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  • Open Access

Reduced myocardial perfusion in post renal transplant population is not associated with aortic stiffness

  • 4, 1,
  • 1, 3,
  • 3,
  • 3,
  • 1, 4,
  • 2, 4 and
  • 1, 4
Journal of Cardiovascular Magnetic Resonance201416 (Suppl 1) :P226

https://doi.org/10.1186/1532-429X-16-S1-P226

  • Published:

Keywords

  • Myocardial Perfusion
  • Cardiovascular Magnetic Resonance
  • Pulse Wave Velocity
  • Renal Transplant Patient
  • Aortic Stiffness

Background

Objective: The purpose of this study was to assess central (aortic) vascular dysfunction in post renal transplant patients by high-resolution cardiovascular magnetic resonance imaging (CMR). Background: Renal transplant recipients are at increased risk of cardiovascular (CV) disease. The cardiac phenotype in post-transplant recipients is not well defined. A recent study suggested myocardial perfusion is impaired in renal transplant patients irrespective of the degree of left ventricular hypertrophy[1].We hypothesized that post transplant patients have persistently increased aortic stiffness, and that it could be correlated with reduced myocardial perfusion.

Methods

Methods: Twenty-five asymptomatic renal transplant patients (RT) and 17 hypertensive controls (HT) underwent CMR scanning at 1.5 T. Myocardial function, late enhancement, aortic pulse wave velocity and first-pass perfusion at rest and stress was performed. Myocardial Perfusion Reserve Index (MPRI) was calculated as the ratio of hyperemic to resting myocardial blood flow by dividing the myocardial perfusion at stress by rest perfusion (corrected to rate pressure product). Pulse wave velocity (PWV) was calculated as the ratio between the distance and time from ascending aorta to descending aorta at the level of main pulmonary artery. Statistical analyses were performed using mixed effects modelling for MPRI and linear regression for relationship between MPRI and PWV.

Results

Results: Baseline clinical characteristics were similar for RT and HT control groups. Mean inter-ventricular septal thickness and LV mass indexed to body surface area were similar in both RT cases and HT controls. MPRI was significantly lower in the RT group compared to the HT group (1.36 ± 0.52 vs 2.06 ± 0.59, p = 0.0004), globally and in all three coronary artery territories[1]. Aortic Pulse Wave Velocity (PWV) is not significantly different between RT and HT group (3.46 ± 0.51 vs 5.21 ± 1.07, p = 0.14). There is no correlation between aortic pulse wave velocity and MPRI (r2 = 0.0026, coeff = 0.18, p = 0.83).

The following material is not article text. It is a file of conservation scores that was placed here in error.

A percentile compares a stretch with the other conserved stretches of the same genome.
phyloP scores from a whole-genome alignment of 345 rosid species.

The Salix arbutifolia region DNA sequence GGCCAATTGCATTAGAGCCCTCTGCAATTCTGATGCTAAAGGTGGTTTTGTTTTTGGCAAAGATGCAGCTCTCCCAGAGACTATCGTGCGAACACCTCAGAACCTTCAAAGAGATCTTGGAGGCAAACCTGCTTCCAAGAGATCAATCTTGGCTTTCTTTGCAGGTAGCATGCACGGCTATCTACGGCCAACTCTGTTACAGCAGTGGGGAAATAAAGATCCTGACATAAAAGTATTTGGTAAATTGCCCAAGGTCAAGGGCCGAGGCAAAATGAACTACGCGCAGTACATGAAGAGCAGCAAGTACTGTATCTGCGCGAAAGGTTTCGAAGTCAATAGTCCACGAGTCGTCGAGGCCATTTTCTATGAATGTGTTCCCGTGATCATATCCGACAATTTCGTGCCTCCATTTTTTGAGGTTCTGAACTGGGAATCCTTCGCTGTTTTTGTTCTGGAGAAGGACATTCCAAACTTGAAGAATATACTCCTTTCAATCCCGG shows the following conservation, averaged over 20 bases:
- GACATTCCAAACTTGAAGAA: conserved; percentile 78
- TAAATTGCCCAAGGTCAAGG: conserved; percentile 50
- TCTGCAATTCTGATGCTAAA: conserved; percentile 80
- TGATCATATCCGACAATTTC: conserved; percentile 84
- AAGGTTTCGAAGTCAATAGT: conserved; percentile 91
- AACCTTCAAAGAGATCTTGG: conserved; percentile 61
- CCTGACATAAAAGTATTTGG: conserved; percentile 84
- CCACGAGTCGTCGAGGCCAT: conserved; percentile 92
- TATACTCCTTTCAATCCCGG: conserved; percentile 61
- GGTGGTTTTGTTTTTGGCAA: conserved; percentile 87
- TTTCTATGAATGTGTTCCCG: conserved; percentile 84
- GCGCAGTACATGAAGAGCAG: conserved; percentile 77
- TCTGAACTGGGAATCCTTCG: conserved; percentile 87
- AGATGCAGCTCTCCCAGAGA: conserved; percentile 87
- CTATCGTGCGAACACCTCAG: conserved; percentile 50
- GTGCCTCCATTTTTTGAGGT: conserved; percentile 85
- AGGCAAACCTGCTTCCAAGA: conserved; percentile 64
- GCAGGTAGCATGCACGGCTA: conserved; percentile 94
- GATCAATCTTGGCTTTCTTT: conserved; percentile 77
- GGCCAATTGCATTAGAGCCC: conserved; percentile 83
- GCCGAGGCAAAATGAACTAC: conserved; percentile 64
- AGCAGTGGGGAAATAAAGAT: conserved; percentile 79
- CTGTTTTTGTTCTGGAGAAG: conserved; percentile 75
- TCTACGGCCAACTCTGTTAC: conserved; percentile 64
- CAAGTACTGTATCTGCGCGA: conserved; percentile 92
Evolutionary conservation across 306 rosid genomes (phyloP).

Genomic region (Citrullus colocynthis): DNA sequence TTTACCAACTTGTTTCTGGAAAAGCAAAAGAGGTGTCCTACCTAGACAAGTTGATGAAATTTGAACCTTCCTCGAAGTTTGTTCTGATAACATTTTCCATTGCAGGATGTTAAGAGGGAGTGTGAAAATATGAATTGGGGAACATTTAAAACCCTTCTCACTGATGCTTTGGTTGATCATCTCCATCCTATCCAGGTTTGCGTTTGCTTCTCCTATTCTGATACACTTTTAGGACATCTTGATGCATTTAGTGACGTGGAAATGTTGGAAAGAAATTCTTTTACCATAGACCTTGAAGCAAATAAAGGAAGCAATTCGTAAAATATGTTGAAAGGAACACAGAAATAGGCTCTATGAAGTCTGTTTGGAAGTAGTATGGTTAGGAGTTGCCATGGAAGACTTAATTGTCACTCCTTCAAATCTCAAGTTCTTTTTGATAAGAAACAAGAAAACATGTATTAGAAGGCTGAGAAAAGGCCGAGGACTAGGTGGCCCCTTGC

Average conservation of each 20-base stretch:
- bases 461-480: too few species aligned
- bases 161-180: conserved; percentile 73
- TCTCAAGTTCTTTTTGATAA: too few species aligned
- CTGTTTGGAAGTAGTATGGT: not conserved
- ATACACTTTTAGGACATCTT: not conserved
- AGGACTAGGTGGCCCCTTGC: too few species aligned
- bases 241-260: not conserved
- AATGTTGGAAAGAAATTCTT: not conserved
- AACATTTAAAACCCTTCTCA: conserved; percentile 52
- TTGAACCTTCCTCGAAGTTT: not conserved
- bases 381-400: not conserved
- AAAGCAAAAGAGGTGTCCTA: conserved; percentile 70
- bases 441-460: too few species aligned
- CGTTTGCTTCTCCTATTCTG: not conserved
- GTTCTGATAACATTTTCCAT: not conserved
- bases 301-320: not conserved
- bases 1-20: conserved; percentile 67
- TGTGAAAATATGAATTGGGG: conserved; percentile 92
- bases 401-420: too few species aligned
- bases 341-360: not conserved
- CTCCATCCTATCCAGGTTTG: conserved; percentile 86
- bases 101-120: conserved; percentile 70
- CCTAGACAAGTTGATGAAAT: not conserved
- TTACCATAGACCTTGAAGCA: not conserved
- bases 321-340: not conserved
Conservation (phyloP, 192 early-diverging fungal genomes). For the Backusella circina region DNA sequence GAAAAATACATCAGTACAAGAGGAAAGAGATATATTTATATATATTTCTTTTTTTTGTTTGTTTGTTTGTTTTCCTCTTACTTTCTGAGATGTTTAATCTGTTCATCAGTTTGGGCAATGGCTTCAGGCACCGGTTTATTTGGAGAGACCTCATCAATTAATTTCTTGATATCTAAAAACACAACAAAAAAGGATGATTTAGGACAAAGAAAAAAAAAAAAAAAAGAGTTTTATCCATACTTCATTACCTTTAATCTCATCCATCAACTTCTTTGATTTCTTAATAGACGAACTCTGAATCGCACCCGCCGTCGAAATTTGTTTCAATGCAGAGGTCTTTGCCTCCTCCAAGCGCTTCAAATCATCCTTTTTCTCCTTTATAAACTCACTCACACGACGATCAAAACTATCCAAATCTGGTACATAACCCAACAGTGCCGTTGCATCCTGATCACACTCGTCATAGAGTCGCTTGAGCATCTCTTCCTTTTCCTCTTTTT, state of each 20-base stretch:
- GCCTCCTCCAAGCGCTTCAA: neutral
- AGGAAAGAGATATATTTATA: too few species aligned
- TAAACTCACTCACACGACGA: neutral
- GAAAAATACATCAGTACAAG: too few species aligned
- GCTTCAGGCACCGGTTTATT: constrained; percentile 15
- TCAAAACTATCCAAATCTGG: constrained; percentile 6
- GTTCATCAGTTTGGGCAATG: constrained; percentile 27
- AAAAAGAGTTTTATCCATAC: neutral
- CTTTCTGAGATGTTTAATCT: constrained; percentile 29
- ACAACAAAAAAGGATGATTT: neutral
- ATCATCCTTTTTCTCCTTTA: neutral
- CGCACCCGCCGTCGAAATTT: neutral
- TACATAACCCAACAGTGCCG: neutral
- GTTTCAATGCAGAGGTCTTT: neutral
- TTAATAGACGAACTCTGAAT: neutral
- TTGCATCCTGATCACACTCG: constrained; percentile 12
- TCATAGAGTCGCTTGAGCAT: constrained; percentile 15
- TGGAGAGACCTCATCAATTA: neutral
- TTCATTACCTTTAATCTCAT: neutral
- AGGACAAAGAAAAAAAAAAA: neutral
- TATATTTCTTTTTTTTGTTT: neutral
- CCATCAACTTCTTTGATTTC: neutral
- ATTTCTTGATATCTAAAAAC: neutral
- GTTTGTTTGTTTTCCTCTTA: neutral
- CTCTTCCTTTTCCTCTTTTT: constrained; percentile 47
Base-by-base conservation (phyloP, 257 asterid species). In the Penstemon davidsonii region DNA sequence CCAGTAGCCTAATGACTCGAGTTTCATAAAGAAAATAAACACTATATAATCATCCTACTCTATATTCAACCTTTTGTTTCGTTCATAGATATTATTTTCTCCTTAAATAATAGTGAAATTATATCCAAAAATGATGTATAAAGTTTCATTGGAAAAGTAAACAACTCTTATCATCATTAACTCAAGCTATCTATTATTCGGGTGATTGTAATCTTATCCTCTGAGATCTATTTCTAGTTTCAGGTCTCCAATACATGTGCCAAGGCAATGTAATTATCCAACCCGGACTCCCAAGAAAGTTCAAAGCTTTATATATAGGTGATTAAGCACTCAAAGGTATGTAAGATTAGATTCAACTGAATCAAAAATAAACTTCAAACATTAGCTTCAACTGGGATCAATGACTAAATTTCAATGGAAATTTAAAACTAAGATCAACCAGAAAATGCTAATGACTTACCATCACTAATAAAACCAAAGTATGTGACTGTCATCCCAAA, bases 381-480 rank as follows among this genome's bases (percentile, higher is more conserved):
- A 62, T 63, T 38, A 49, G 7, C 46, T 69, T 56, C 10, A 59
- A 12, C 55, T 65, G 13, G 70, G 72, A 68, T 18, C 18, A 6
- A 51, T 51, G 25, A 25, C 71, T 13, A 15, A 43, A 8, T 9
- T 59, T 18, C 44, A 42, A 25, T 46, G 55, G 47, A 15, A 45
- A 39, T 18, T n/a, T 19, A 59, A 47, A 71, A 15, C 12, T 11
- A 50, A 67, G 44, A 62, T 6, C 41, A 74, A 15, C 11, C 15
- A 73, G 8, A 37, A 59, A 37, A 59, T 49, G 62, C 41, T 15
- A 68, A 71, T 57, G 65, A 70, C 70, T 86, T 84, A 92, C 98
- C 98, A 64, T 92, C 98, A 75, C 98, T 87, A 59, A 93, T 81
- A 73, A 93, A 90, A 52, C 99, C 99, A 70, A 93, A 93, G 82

Conclusions

Conclusions: In our cohort population, there is no evidence of increased aortic stiffness in post renal transplant patients compared to hypertensive patients. Although these patients demonstrate impaired myocardial perfusion reserve, this is not correlated with increased aortic stiffness.

Funding

None.

Authors’ Affiliations

(1)
Cardiology, Flinders University, Flinders Medical Centre, Bedford Park, South Australia, Australia
(2)
Renal Medicine, Flinders Medical Centre, Bedford Park, South Australia, Australia
(3)
Flinders Centre for Cardiovascular Magnetic Resonance Research, Flinders Medical Centre, Bedford Park, South Australia, Australia
(4)
School of Medicine, Flinders University, Bedford Park, South Australia, Australia

References

  1. Parnham S, Grover S, Bradbrook C, Srinivasan G, DePasquale C, Woodman R, Gleadle J, Selvanayagam J: Myocardial Perfusion is Impaired in Asymptomatic Patients Post Renal Transplantation. Journal of Cardiovascular Magnetic Resonance. 2013, 15 (Supple 1): E68-PubMed CentralView ArticleGoogle Scholar

Copyright

© Parnham et al.; licensee BioMed Central Ltd. 2014

This article is published under license to BioMed Central Ltd. This is an Open Access article distributed under the terms of the Creative Commons Attribution License (http://creativecommons.org/licenses/by/2.0), which permits unrestricted use, distribution, and reproduction in any medium, provided the original work is properly cited. The Creative Commons Public Domain Dedication waiver (http://creativecommons.org/publicdomain/zero/1.0/) applies to the data made available in this article, unless otherwise stated.

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